The inspection was carried out by two Additional Inspectors.
Description of the school
The school is slightly smaller than most primary schools. Most pupils are of White British heritage. There are small groups of pupils from different ethnic minority backgrounds, all of whom are fluent in English. The proportion of pupils with learning difficulties is lower than average. Children join the school in Reception with skills and abilities which are in line with those expected for their age. Since the previous inspection, the governing body has been reconstituted and a new chair has been appointed. When the school was inspected in October 2005, it was judged to require a Notice to Improve in relation to pupils' achievement, the role of the governing body and the effectiveness of monitoring and evaluation.
Overall effectiveness of the school
In accordance with section 13 (5) of the Education Act 2005, HMCI is of the opinion that the school no longer requires significant improvement. The school has tackled the issues raised at the last inspection in a robust and positive way and now provides a good standard of education. The great majority of parents are very pleased with the school's work and the progress it has made in the last twelve months. They say that the school has 'worked wonders' in improving pupils' learning and involving parents more in learning workshops.
Good leadership and management, good quality teaching, and strong determination from staff to improve has been the key to the school's success. From the good start made in Reception, where children meet the goals expected of them, pupils achieve well throughout the school and reach standards which are above average in English, mathematics and science at the end of Year 6. Through better use of assessment of pupils' progress in English and mathematics, senior leaders have worked purposefully to pinpoint gaps in pupils' learning and to carefully target support for those with learning difficulties and for others who are at risk of falling behind. The gradual decline in standards in reading, writing and mathematics at the end of Year 2 has been halted in its tracks. Standards have risen markedly and are now above average.
Pupils' good personal development is testimony to the school's good quality care, support and guidance and strong Christian ethos where pupils are nurtured as individuals. The confidence that this gives pupils contributes significantly to the progress they make. Pupils enjoy learning and have very positive attitudes to everything they do. Parents comment how 'teachers work hard to make the school a happy place to be.' Pupils are indeed happy and behave exceedingly well. They describe their school as 'a good place which is educational and friendly.'
The curriculum provided is satisfactory although the significant focus on improving English and mathematics has meant that it is less well balanced than it could be, particularly with regard to the time allocated for pupils to develop their information and communication technology (ICT) skills. Procedures for assessing the progress that pupils make in subjects other than English and mathematics are not sharp enough to give subject leaders a precise knowledge of how well pupils are doing across the curriculum.
Governance has improved well since the previous inspection and is now satisfactory. Governors are supportive of the school and have built positive relationships with staff which have improved the school's morale. The swift and effective action to address identified weaknesses, and the renewed vigour and commitment amongst senior leaders, staff and governors to work together to take the school forward, demonstrate that the school has good capacity to improve even further.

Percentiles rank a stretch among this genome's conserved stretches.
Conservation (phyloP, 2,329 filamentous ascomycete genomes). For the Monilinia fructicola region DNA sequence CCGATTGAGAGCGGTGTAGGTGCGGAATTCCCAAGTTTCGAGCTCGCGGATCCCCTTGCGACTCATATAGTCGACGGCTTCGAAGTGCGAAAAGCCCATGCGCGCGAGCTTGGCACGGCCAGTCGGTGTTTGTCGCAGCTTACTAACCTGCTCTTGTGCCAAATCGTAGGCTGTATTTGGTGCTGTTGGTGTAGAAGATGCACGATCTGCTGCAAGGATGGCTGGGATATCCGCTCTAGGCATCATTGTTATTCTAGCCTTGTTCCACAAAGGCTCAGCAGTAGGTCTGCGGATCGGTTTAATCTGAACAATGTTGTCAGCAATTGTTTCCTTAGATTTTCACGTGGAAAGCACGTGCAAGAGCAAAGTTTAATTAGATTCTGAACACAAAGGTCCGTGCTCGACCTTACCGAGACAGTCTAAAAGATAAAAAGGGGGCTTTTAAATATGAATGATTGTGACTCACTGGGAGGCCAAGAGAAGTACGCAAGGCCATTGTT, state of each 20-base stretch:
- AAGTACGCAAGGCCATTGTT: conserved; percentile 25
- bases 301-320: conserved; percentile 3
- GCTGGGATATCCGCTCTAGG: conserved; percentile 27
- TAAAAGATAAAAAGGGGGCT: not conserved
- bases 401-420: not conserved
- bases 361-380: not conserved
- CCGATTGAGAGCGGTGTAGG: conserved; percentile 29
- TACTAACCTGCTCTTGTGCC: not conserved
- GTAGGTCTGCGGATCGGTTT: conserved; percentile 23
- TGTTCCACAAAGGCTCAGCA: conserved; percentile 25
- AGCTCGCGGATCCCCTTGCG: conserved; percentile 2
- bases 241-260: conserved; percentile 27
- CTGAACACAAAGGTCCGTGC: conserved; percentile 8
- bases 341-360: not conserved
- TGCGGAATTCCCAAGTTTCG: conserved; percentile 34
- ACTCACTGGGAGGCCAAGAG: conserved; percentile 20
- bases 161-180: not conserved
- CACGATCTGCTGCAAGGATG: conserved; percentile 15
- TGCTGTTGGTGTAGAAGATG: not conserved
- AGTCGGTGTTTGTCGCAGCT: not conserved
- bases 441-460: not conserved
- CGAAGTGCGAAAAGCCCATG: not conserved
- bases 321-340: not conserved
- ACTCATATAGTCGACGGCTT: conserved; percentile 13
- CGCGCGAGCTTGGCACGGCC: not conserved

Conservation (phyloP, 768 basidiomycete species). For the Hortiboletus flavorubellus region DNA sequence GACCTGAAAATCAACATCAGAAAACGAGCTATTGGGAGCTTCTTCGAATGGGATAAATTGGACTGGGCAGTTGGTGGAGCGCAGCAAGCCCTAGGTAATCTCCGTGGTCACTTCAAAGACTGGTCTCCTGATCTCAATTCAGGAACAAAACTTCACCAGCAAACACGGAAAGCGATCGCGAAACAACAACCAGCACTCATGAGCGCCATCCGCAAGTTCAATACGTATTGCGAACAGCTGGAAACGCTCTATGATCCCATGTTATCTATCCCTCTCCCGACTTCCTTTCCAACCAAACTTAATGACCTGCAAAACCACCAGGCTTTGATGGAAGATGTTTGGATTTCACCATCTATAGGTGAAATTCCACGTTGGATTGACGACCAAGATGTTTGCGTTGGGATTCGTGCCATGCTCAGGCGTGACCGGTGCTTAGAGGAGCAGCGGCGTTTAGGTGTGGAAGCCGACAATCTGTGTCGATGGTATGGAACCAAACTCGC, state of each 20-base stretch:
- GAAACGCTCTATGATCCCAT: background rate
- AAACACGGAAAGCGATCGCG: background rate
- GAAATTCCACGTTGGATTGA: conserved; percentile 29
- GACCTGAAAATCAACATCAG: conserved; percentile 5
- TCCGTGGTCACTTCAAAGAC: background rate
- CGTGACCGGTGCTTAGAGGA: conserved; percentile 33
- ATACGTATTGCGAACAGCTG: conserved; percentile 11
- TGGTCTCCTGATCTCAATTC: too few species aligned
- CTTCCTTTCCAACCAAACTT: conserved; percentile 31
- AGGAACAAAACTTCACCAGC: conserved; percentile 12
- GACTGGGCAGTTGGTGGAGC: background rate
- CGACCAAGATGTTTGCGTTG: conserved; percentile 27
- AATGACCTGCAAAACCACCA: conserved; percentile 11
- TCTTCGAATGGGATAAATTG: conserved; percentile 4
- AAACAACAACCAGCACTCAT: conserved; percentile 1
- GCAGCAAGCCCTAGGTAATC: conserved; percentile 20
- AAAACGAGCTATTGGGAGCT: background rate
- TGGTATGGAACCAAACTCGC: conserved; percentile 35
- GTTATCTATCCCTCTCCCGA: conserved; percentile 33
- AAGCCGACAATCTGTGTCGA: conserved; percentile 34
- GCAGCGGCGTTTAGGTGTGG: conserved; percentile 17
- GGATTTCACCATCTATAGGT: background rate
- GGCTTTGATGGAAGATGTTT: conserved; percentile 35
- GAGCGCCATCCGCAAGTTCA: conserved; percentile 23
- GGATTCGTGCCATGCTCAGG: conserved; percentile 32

What the school should do to improve further
- Improve the work of subject leaders in providing a better balanced curriculum and ensuring that pupils have sufficient opportunities to learn information and communication technology skills.
- Build on the good assessment practice already established in English and mathematics to ensure that pupils do as well as they can in every subject.
Achievement and standards
Excellent induction procedures help children to settle well in the Reception class and to quickly gain independence and confidence to learn. Careful planning and stimulating activities ensure that children make good progress in all areas of learning and meet the goals expected of them. Most enter Year 1 with good personal and social skills. They are confident speakers and listeners and have well developed physical skills although a few still struggle with their writing.
From this good starting point, pupils achieve well in Years 1 to 6. Improved monitoring of pupils' progress in English and mathematics and good strategies to support pupils falling behind with their work and those with learning difficulties have led to a reversal of the underachievement identified at the last inspection. Standards in reading, writing and mathematics improved significantly in 2006 to be above average and current work confirms that these are being maintained. By the end of Year 6, standards in English, mathematics and science are above average and pupils meet their challenging targets. Pupils who left the school in 2006 made good progress from above average starting points in Year 3 to reach exceptionally high standards in their end of year tests.
Personal development and well-being
A parent's comment that the school 'produces well mannered children who possess the right morals and outlook' reflects many others made. Pupils' spiritual, moral, social and cultural development is good. Even the youngest children in Reception know the difference between right and wrong. Pupils' behaviour is excellent because pupils know exactly what is expected of them. They reflect carefully on their own and others' lives during Mass and in class discussions. Through the school council and fundraising and social activities, pupils make a good contribution to the school, parish and the wider community. Pupils are sociable and play well together, although some older pupils would like lunchtimes to be organised so that they have more opportunities to play with younger ones.